Mar 6, 2024 - News

D.C.'s big restaurant relief bill passes Council

Illustration of a fork and knife folded in a napkin made of a hundred dollar bill.

Illustration: Aïda Amer/Axios

D.C.'s big restaurant relief bill passed a final vote in the D.C. Council on Tuesday, and is headed to Mayor Muriel Bowser for review.

Why it matters: The bill, months in the making, is designed to help struggling restaurants and tackle a host of issues related to D.C.'s dining scene.

Driving the news: Two high-profile amendments related to service fees and Initiative 82.

  • The council narrowly voted to create a "safe harbor" for restaurants that clearly disclose service fees from lawsuits filed by private groups like Travelers United, which just launched a new suit against the group behind Proper 21 sports bar as the bill passed.
  • The council voted against a proposal to accelerate I-82's timeline and eliminate the tipped minimum wage next year versus in 2027, as planned. That means the tipped wages will next bump up from $8 to $10 in July.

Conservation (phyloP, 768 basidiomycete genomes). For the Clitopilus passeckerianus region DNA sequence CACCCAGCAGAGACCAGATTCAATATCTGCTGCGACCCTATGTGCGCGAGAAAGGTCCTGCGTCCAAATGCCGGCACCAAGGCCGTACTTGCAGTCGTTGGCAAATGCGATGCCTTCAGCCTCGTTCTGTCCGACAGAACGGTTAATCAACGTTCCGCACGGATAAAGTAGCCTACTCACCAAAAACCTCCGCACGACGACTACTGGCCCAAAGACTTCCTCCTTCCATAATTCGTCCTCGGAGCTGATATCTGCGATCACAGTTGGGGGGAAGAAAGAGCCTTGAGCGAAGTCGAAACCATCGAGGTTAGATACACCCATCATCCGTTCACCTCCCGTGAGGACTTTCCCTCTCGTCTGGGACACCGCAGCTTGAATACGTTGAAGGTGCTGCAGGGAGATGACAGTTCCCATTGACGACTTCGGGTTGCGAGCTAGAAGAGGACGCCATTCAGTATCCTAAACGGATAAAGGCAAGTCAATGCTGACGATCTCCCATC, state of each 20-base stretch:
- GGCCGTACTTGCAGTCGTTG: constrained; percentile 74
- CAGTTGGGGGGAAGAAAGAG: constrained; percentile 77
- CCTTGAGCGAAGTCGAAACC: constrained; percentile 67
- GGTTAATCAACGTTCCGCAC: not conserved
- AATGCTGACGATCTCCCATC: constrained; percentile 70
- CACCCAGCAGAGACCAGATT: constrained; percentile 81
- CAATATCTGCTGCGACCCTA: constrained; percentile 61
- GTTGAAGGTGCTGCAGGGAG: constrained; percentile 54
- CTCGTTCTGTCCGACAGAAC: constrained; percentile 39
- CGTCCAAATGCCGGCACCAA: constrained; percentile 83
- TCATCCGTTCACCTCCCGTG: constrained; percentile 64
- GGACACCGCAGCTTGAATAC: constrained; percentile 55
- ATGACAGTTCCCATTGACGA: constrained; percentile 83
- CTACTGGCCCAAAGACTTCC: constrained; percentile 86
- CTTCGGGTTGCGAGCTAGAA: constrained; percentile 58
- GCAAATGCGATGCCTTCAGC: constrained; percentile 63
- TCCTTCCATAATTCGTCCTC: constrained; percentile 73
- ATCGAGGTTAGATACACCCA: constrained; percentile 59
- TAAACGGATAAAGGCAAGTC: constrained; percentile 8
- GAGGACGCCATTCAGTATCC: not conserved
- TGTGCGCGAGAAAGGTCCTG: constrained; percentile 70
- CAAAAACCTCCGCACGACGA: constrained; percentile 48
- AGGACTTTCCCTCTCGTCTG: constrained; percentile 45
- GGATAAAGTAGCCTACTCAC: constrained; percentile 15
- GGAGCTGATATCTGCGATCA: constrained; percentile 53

Inside the room: The hot topic of service charges "took on a life of its own," per Council member Kenyan McDuffie, with a big chunk of time spent debating pros and cons — though the bill doesn't regulate them, it only protects restaurants from litigation.

The big picture: A bunch of less controversial regulations regarding fair food service delivery practices and lowering liquor insurance premiums are bundled in the bill to help restaurants bounce back.


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